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Over the past two weeks, I’ve been in the wonderful process of apartment hunting in the Boston area.  And while it can sometimes be a painful process in going through it I’ve noticed a number of similarities between apartment hunting and trying to find a job.

In both cases, you are concentrating on finding the right combination of fit, price (or salary) and in many cases location.  And once you find the right one, it’s one of the best moments of the year.

But as I do many times on this blog, I’d like to focus on the process and really what makes the process better.  Here are a few things that I noted in the apartment searching process that has great parallels to the recruitment marketing process:


Ad Messaging: Scouring Craiglist and other sites for apartment listings is a pain and a lot of messaging is very similar.   However, the ones that really stand out are the ones that include good pictures, accurate locations and really aim to sell the place.  In addition, the ones that include all the checklists for what you might be looking for in the ad, not only saves the renter time but in the end saves the realtor time as well.  With the rental ad, the realtor’s goal is to get a successful targeted conversion of a renter that fits places that they currently have in stock.

For recruiting, the job ad serves as the first point of contact with many of the candidates that apply for your job.  The job ad serves to educate and sell the candidate on the position.  The main goal is to convert the candidate into an applicant.  However, a good job ad also makes sure to “price-out” candidates that are currently qualified for the position in order to give recruiters less unqualified candidates they need to screen through.

Customer Service: While it’s never a necessity to have a great realtor to find a great place (my current place was found by a bad one), having a great realtor can really make the difference in how painful and/or how fun the process is.  A great realtor will drill down to understand your needs and wants and be able to help you find an apartment that fits these.  And get a lot of referrals from happy clients.

In the same way, having a great recruiter that understands the recruiting process and can set your expectations can be just as valuable.  They can help you identify the right positions in their organization and set you up to best present yourself as a candidate to hiring managers.  The better this customer service is, the more likely candidates will be telling their friends and connections about your company.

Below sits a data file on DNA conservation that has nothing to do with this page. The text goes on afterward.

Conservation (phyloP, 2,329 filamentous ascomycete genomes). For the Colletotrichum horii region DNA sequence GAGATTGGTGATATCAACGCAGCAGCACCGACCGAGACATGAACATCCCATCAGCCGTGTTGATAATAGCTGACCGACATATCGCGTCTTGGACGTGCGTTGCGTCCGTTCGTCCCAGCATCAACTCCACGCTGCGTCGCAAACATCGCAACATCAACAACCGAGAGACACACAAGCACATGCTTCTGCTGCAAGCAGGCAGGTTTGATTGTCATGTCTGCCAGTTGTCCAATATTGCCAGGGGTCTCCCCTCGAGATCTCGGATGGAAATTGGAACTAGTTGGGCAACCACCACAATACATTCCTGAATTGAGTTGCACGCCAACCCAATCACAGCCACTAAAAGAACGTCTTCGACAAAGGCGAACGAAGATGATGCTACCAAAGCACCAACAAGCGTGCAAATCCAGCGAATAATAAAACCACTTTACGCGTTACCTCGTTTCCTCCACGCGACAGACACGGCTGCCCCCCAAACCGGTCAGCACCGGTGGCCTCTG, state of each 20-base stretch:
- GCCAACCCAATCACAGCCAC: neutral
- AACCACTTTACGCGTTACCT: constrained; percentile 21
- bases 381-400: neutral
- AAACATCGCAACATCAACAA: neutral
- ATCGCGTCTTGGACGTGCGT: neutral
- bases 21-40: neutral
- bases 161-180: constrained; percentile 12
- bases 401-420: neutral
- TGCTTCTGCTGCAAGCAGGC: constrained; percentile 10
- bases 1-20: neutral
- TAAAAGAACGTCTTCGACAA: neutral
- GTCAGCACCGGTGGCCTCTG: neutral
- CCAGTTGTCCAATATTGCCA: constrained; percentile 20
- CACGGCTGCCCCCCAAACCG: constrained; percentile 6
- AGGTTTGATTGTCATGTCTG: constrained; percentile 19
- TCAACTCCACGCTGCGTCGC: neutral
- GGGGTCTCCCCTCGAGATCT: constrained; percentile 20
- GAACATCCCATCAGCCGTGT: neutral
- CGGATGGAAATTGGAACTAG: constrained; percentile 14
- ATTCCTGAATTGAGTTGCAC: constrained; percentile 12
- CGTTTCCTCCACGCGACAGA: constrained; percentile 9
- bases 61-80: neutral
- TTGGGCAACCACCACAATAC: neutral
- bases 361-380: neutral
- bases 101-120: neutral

Pre-Screening after interest: One thing that I think recruiting organizations can learn from realtors is to make sure that they are collecting enough information up front to make a good screening decision without asking for everything.

For example, for apartment rentals you are typically asked your budget constraints, if you are working professionals or students (to get at income situation) and what you are looking for apartment-wise.  This is simple to communicate over the phone / email and makes it easy to create an initial relationship.  Once you find a place you then have to go through the credit checks, references and applications as part of the process.

I really feel recruiting needs to work more like this.  We need to collect enough information to make and initial decision, making it easier for candidates to apply for our jobs.  It’s after you do the initial screen of applicants that you begin to ask more information (background check, references, etc.) from applicants that will be being interviewed for the position.  This in-depth information gathering should happen later, not up front.

If you think you are losing a lot of candidates because your application process is asking for too much information, start tracking it with recruitment metrics and determine how many candidates are actually dropping out due to the application.

Summary: Lessons to be learned from realtors

All in all, recruiters could learn a few things from realtors in how they present their opportunities.  This includes improving their job ads to make sure they sell a candidate on a position (and to help it stand out from the rest of the noise), recruiters creating and cultivating candidate relationships to help them better succeed and go through the hiring process and understanding what information is crucial to have during each stage of the process to make the process easier for candidates.

All these things affect the overall candidate experience and the more you can improve them, the better the quality and flow of the candidates that will be submitting applications.


5 responses to “Apartment Hunting, Recruiting and the Candidate Experience”

  1. This is great advice. A good portion of candidates are searching for jobs for months upon months. Looking at job postings that are bland and generic can eventually all blend together, making the process tiring and boring. I like creative job postings that also offer insight on the company culture (I’m currently focusing on culture as a determining point of whether I apply or not).

    Also, I like how you mentioned the recruiter/candidate relationship building. Candidates don’t always understand how to customize their resume in a way to make it through the ATS screening. Companies could miss out on good candidates because of this. Building relationships could help recruiters find exceptional talent that may have fallen through the cracks.

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